@JoL I don't think so actually. You would have to quote it en extra time for that. eval {'"chown http"', ...}

@JoL 2019-02-11 16:33:07

@Kusalananda I just tried {"chown httpd","chmod 700"} /dir/test1 and got bash: chown httpd: command not found.

@Kusalananda 2019-02-11 16:33:32

@JoL You left the eval out.

@JoL 2019-02-11 16:36:10

@Kusalananda Ah. I was initially responding to your "One command [...] with the wrong arguments" comment, which responded to a discussion on simply using quotes. I hadn't seen the later discussion on eval.

@Kusalananda 2019-02-11 16:37:41

@JoL :-) that explains it. In that case, you are absolutely right.

@Sergiy Kolodyazhnyy 2019-02-11 22:12:31

Worth noting, that if the goal is to shorten the command OP has to type, they could reuse bash's history expansion to use the last command line argument as in !#:1. askubuntu.com/a/1109025/295286

@mosvy 2019-02-12 08:16:16

@Kusalananda I wasn't suggesting to use eval in this case, I was trying to illustrate what would happen in a hypothetical shell where the brace expansion is performed at command line level -- a command line would be turned into 2 or more command lines and that usage would make perfect sense. My point is that your claim that the command would've been nonsensical in any case is begging the question by already assuming a bash-like shell in which that simply doesn't work, whether sensical or nonsensical.

@mosvy 2019-02-11 11:18:25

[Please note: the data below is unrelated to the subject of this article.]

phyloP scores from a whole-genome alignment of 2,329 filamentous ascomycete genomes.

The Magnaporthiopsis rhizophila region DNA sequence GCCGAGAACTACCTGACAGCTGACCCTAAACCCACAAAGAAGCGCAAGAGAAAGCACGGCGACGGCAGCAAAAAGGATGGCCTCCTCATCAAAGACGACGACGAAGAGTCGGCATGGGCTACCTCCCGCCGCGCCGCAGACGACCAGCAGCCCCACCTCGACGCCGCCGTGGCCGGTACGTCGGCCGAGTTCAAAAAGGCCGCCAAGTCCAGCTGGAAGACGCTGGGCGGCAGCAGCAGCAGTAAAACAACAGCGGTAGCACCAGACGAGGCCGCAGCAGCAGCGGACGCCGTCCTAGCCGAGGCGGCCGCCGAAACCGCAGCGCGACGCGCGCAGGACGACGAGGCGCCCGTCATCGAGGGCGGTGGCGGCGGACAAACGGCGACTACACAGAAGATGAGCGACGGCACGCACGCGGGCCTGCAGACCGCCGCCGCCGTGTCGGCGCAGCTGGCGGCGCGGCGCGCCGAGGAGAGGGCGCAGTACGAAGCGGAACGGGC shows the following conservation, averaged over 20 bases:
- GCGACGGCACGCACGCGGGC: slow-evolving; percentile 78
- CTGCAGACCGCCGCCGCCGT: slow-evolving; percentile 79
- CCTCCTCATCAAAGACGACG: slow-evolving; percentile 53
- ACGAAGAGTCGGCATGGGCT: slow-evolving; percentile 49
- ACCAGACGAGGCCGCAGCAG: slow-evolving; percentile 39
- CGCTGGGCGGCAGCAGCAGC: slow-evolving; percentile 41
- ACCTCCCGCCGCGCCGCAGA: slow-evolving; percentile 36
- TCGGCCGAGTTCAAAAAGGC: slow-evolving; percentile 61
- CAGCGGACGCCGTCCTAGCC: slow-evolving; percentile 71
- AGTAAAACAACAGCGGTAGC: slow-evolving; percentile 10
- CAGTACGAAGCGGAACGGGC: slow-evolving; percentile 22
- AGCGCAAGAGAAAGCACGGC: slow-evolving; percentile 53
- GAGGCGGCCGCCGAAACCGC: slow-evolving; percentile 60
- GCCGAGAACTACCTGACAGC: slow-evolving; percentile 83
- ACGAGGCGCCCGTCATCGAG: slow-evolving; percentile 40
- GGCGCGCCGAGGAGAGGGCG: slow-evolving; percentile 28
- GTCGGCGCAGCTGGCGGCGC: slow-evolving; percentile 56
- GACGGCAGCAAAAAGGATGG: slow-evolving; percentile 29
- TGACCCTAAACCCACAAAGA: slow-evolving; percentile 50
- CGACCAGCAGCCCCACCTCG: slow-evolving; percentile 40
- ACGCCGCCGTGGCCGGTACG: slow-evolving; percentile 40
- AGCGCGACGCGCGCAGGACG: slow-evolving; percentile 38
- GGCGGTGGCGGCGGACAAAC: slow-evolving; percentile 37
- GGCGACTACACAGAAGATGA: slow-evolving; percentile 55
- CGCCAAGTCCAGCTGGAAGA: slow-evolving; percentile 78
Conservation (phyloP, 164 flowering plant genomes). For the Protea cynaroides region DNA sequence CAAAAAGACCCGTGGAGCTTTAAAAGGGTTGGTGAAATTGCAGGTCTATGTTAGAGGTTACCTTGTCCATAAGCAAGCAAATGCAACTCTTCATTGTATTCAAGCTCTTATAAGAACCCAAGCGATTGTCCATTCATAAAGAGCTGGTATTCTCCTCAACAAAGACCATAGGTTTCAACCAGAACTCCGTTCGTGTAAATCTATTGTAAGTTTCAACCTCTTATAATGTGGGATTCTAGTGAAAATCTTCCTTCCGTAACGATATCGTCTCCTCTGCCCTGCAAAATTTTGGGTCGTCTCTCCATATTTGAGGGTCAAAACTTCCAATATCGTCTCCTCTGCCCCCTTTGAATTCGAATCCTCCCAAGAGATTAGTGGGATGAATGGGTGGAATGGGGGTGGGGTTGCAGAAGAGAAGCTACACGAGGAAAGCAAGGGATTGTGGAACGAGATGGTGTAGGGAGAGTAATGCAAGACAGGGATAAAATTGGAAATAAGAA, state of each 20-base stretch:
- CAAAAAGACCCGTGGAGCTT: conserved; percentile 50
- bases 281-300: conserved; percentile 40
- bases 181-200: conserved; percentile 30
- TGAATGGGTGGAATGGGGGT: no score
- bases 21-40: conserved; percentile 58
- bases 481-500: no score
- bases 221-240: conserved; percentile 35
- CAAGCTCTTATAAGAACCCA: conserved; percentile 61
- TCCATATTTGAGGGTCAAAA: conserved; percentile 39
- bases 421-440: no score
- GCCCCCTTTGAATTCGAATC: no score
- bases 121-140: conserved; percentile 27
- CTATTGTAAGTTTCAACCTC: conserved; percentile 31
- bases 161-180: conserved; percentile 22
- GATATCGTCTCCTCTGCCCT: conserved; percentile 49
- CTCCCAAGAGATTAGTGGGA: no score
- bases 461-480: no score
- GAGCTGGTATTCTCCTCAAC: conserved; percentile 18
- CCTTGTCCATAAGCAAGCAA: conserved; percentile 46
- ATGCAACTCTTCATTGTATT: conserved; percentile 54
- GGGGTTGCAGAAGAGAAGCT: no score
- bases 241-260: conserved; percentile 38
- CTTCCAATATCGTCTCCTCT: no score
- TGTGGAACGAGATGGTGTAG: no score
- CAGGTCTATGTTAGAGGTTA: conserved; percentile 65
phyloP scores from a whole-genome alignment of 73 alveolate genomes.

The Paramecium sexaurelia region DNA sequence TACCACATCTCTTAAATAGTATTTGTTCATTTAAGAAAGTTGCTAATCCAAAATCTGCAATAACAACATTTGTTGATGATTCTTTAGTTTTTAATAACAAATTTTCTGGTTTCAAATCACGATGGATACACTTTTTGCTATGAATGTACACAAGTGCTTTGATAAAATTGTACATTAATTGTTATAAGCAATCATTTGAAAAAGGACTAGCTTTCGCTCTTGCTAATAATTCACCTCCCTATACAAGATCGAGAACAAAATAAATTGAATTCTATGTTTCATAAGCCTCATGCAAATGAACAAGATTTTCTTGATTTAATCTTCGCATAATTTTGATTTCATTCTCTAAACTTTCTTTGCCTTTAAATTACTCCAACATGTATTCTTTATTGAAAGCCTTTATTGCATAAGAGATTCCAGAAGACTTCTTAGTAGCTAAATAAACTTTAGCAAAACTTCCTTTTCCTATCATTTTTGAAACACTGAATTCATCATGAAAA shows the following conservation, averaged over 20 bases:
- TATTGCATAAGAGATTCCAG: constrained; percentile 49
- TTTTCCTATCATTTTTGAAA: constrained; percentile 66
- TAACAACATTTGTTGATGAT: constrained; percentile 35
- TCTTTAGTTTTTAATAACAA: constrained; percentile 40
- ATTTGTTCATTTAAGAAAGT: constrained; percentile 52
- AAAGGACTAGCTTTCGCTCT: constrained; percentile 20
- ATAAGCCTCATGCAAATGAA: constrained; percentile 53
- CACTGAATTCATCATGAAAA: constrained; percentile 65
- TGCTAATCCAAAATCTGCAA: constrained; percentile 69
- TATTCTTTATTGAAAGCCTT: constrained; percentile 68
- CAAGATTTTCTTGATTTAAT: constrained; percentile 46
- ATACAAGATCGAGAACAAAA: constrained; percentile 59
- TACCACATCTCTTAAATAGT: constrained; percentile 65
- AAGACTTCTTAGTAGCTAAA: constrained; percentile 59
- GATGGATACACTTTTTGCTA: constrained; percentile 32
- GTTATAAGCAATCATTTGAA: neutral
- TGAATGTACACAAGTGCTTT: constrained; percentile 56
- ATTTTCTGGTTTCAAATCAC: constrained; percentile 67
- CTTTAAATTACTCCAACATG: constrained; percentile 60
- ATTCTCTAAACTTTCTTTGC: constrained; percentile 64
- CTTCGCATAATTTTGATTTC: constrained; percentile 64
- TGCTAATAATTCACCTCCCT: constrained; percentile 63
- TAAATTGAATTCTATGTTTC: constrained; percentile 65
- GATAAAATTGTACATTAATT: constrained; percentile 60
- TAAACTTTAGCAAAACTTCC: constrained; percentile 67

because, as mentioned in the man page, bash will perform the brace expansion on each word after splitting a command line into words.

So, that command line will be first split into {chown, httpd,chmod and 700}, and then, since {chown is not a valid brace expansion pattern, it will be left as is and bash will try to run a command with that name.

This is the quote from the manpage:

Expansion is performed on the command line after it has been split into words. There are seven kinds of expansion performed: brace expansion, tilde expansion, parameter and variable expansion, command substitution, arithmetic expansion, word splitting, and pathname expansion.

Notice the order, which is different from other shells (in zsh, the brace expansion will be performed after the arithmetic expansion, and the extra word splitting won't be performed at all).

The following will print 1 2 in zsh or ksh, and x y in bash:

f=; f1=x; f2=y; echo $f{1,2}

@syss 2019-02-11 13:10:35

when you say "Notice the order" on the expansions performed, brace expansion comes before word splitting. And in your first line you say that brace expansion comes after word splitting. I am confused by that

@mosvy 2019-02-11 13:39:58

that's an extra word splitting which is done just before path expansion (globbing). if the a variable contains the string x y, then a command line like echo $a will be 1st split into echo and $a, then $a will be expanded into x y, and then split again into x and y, giving echo, x and y as separate arguments. The latter step will be done using the value of IFS ( not necessarily containing spaces) and does not happen in zsh.